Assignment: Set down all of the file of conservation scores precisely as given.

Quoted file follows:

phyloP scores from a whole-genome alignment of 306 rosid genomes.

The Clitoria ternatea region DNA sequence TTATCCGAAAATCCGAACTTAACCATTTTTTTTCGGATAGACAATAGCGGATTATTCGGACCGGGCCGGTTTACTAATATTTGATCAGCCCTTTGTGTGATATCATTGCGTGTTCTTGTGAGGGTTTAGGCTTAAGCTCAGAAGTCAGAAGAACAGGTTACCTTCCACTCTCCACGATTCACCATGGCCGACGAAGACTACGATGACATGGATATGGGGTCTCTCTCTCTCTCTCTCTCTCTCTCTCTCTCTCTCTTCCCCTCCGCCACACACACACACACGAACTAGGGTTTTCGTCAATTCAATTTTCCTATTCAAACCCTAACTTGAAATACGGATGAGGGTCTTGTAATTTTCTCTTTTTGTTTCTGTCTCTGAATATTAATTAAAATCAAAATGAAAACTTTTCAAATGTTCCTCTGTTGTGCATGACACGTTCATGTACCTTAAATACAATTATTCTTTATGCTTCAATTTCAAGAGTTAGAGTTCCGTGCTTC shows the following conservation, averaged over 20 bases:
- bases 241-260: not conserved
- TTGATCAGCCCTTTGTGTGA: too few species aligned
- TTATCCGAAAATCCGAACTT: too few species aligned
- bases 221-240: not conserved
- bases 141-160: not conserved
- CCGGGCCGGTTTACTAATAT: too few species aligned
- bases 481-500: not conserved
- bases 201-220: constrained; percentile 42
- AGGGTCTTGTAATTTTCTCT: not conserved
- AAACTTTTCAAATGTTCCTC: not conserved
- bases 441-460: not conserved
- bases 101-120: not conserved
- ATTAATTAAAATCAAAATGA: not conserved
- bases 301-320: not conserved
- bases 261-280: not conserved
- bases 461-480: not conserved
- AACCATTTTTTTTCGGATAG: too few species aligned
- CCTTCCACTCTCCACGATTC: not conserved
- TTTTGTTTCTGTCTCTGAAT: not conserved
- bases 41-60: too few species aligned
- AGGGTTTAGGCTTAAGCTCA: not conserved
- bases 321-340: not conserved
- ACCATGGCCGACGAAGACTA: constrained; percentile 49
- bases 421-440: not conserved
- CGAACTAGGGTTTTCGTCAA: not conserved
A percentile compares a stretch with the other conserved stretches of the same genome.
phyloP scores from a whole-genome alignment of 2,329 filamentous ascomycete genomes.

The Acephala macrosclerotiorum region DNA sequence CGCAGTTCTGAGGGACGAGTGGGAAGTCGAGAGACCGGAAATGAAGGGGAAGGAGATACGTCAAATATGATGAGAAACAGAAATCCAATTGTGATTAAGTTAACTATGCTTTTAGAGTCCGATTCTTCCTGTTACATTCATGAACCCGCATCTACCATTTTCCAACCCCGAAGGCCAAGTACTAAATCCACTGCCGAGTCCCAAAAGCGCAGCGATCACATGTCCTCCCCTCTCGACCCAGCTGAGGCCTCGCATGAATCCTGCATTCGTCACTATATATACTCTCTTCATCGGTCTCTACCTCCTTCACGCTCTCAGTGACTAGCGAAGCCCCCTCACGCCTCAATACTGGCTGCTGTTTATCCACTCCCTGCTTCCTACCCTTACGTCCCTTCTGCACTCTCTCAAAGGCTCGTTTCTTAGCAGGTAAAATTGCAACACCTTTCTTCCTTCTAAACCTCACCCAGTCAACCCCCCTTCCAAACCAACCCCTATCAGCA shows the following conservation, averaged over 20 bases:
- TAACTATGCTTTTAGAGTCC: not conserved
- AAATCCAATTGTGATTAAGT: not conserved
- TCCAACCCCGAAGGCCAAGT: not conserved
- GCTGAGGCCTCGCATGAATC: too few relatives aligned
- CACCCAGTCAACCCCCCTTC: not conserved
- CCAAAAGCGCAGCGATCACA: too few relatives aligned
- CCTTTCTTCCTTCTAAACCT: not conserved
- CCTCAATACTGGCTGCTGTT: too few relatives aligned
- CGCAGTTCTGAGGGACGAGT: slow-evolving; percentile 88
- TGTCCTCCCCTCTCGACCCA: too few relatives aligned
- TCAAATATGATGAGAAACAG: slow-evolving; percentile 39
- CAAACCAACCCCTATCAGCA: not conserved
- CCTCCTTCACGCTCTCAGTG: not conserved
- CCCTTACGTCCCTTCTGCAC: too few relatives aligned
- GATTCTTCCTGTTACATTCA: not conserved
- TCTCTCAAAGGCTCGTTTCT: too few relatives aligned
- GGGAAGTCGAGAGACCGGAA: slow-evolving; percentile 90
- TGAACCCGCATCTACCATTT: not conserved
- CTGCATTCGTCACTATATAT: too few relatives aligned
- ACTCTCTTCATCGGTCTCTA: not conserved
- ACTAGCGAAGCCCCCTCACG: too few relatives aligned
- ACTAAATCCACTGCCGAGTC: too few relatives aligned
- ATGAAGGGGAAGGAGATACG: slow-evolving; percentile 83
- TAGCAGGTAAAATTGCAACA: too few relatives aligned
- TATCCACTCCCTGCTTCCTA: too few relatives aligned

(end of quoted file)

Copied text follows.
phyloP scores from a whole-genome alignment of 306 rosid genomes.

The Clitoria ternatea region DNA sequence TTATCCGAAAATCCGAACTTAACCATTTTTTTTCGGATAGACAATAGCGGATTATTCGGACCGGGCCGGTTTACTAATATTTGATCAGCCCTTTGTGTGATATCATTGCGTGTTCTTGTGAGGGTTTAGGCTTAAGCTCAGAAGTCAGAAGAACAGGTTACCTTCCACTCTCCACGATTCACCATGGCCGACGAAGACTACGATGACATGGATATGGGGTCTCTCTCTCTCTCTCTCTCTCTCTCTCTCTCTCTCTTCCCCTCCGCCACACACACACACACGAACTAGGGTTTTCGTCAATTCAATTTTCCTATTCAAACCCTAACTTGAAATACGGATGAGGGTCTTGTAATTTTCTCTTTTTGTTTCTGTCTCTGAATATTAATTAAAATCAAAATGAAAACTTTTCAAATGTTCCTCTGTTGTGCATGACACGTTCATGTACCTTAAATACAATTATTCTTTATGCTTCAATTTCAAGAGTTAGAGTTCCGTGCTTC shows the following conservation, averaged over 20 bases:
- bases 241-260: not conserved
- TTGATCAGCCCTTTGTGTGA: too few species aligned
- TTATCCGAAAATCCGAACTT: too few species aligned
- bases 221-240: not conserved
- bases 141-160: not conserved
- CCGGGCCGGTTTACTAATAT: too few species aligned
- bases 481-500: not conserved
- bases 201-220: constrained; percentile 42
- AGGGTCTTGTAATTTTCTCT: not conserved
- AAACTTTTCAAATGTTCCTC: not conserved
- bases 441-460: not conserved
- bases 101-120: not conserved
- ATTAATTAAAATCAAAATGA: not conserved
- bases 301-320: not conserved
- bases 261-280: not conserved
- bases 461-480: not conserved
- AACCATTTTTTTTCGGATAG: too few species aligned
- CCTTCCACTCTCCACGATTC: not conserved
- TTTTGTTTCTGTCTCTGAAT: not conserved
- bases 41-60: too few species aligned
- AGGGTTTAGGCTTAAGCTCA: not conserved
- bases 321-340: not conserved
- ACCATGGCCGACGAAGACTA: constrained; percentile 49
- bases 421-440: not conserved
- CGAACTAGGGTTTTCGTCAA: not conserved
A percentile compares a stretch with the other conserved stretches of the same genome.
phyloP scores from a whole-genome alignment of 2,329 filamentous ascomycete genomes.

The Acephala macrosclerotiorum region DNA sequence CGCAGTTCTGAGGGACGAGTGGGAAGTCGAGAGACCGGAAATGAAGGGGAAGGAGATACGTCAAATATGATGAGAAACAGAAATCCAATTGTGATTAAGTTAACTATGCTTTTAGAGTCCGATTCTTCCTGTTACATTCATGAACCCGCATCTACCATTTTCCAACCCCGAAGGCCAAGTACTAAATCCACTGCCGAGTCCCAAAAGCGCAGCGATCACATGTCCTCCCCTCTCGACCCAGCTGAGGCCTCGCATGAATCCTGCATTCGTCACTATATATACTCTCTTCATCGGTCTCTACCTCCTTCACGCTCTCAGTGACTAGCGAAGCCCCCTCACGCCTCAATACTGGCTGCTGTTTATCCACTCCCTGCTTCCTACCCTTACGTCCCTTCTGCACTCTCTCAAAGGCTCGTTTCTTAGCAGGTAAAATTGCAACACCTTTCTTCCTTCTAAACCTCACCCAGTCAACCCCCCTTCCAAACCAACCCCTATCAGCA shows the following conservation, averaged over 20 bases:
- TAACTATGCTTTTAGAGTCC: not conserved
- AAATCCAATTGTGATTAAGT: not conserved
- TCCAACCCCGAAGGCCAAGT: not conserved
- GCTGAGGCCTCGCATGAATC: too few relatives aligned
- CACCCAGTCAACCCCCCTTC: not conserved
- CCAAAAGCGCAGCGATCACA: too few relatives aligned
- CCTTTCTTCCTTCTAAACCT: not conserved
- CCTCAATACTGGCTGCTGTT: too few relatives aligned
- CGCAGTTCTGAGGGACGAGT: slow-evolving; percentile 88
- TGTCCTCCCCTCTCGACCCA: too few relatives aligned
- TCAAATATGATGAGAAACAG: slow-evolving; percentile 39
- CAAACCAACCCCTATCAGCA: not conserved
- CCTCCTTCACGCTCTCAGTG: not conserved
- CCCTTACGTCCCTTCTGCAC: too few relatives aligned
- GATTCTTCCTGTTACATTCA: not conserved
- TCTCTCAAAGGCTCGTTTCT: too few relatives aligned
- GGGAAGTCGAGAGACCGGAA: slow-evolving; percentile 90
- TGAACCCGCATCTACCATTT: not conserved
- CTGCATTCGTCACTATATAT: too few relatives aligned
- ACTCTCTTCATCGGTCTCTA: not conserved
- ACTAGCGAAGCCCCCTCACG: too few relatives aligned
- ACTAAATCCACTGCCGAGTC: too few relatives aligned
- ATGAAGGGGAAGGAGATACG: slow-evolving; percentile 83
- TAGCAGGTAAAATTGCAACA: too few relatives aligned
- TATCCACTCCCTGCTTCCTA: too few relatives aligned